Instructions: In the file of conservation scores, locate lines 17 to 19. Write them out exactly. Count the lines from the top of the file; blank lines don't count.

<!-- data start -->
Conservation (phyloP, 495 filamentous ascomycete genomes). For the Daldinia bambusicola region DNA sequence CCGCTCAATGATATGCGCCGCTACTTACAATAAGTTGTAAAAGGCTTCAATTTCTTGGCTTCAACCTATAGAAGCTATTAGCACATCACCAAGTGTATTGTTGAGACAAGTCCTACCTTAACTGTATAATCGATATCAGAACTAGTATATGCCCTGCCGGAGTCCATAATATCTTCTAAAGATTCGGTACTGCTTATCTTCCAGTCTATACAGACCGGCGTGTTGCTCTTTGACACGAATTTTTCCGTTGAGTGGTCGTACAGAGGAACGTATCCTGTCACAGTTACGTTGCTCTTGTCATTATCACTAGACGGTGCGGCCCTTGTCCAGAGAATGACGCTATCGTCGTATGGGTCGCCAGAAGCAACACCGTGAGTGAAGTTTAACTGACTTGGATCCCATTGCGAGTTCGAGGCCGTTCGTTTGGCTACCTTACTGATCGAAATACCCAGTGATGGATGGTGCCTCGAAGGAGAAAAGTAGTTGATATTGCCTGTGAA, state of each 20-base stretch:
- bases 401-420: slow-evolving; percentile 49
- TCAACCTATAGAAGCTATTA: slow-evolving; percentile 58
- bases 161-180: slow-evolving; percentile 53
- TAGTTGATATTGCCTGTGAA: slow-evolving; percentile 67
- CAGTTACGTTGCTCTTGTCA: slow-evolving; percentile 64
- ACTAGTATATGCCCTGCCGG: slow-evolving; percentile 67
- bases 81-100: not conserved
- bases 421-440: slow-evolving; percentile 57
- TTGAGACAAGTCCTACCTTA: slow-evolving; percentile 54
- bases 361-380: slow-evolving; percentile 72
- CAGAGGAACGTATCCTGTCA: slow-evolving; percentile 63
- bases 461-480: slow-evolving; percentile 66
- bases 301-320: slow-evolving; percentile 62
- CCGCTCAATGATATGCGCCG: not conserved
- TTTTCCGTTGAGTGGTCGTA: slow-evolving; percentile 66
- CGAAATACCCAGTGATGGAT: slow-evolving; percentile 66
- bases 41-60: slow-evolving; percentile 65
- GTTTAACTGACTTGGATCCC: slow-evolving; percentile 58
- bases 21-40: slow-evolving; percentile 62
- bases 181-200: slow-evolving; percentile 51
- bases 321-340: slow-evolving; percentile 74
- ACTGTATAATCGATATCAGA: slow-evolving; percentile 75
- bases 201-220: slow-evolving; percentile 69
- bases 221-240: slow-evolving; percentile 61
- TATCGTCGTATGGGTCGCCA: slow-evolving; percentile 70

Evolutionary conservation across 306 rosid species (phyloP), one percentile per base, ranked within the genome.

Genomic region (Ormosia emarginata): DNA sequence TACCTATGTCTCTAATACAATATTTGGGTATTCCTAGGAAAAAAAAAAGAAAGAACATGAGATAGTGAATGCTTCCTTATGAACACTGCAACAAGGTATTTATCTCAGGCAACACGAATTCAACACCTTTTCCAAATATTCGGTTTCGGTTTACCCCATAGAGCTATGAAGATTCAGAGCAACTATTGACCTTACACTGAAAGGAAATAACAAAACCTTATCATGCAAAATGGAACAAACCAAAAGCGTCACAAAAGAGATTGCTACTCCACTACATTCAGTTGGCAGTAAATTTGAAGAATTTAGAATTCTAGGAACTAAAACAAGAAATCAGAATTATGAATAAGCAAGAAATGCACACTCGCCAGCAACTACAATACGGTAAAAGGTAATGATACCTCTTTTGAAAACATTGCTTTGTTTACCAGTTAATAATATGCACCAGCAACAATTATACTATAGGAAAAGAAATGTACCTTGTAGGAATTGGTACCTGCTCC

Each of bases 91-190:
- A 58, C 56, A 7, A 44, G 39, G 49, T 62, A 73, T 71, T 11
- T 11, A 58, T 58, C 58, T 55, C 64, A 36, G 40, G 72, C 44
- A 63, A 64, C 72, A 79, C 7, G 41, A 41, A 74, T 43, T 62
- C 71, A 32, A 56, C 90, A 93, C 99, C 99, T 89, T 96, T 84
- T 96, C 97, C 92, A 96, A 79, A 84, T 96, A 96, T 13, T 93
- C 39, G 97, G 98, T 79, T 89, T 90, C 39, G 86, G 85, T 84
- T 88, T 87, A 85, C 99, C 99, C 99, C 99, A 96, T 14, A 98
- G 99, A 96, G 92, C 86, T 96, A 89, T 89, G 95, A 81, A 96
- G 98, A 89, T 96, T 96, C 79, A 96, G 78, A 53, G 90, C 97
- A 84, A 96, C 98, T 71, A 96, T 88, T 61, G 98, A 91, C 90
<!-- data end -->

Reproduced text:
- CGAAATACCCAGTGATGGAT: slow-evolving; percentile 66
- bases 41-60: slow-evolving; percentile 65
- GTTTAACTGACTTGGATCCC: slow-evolving; percentile 58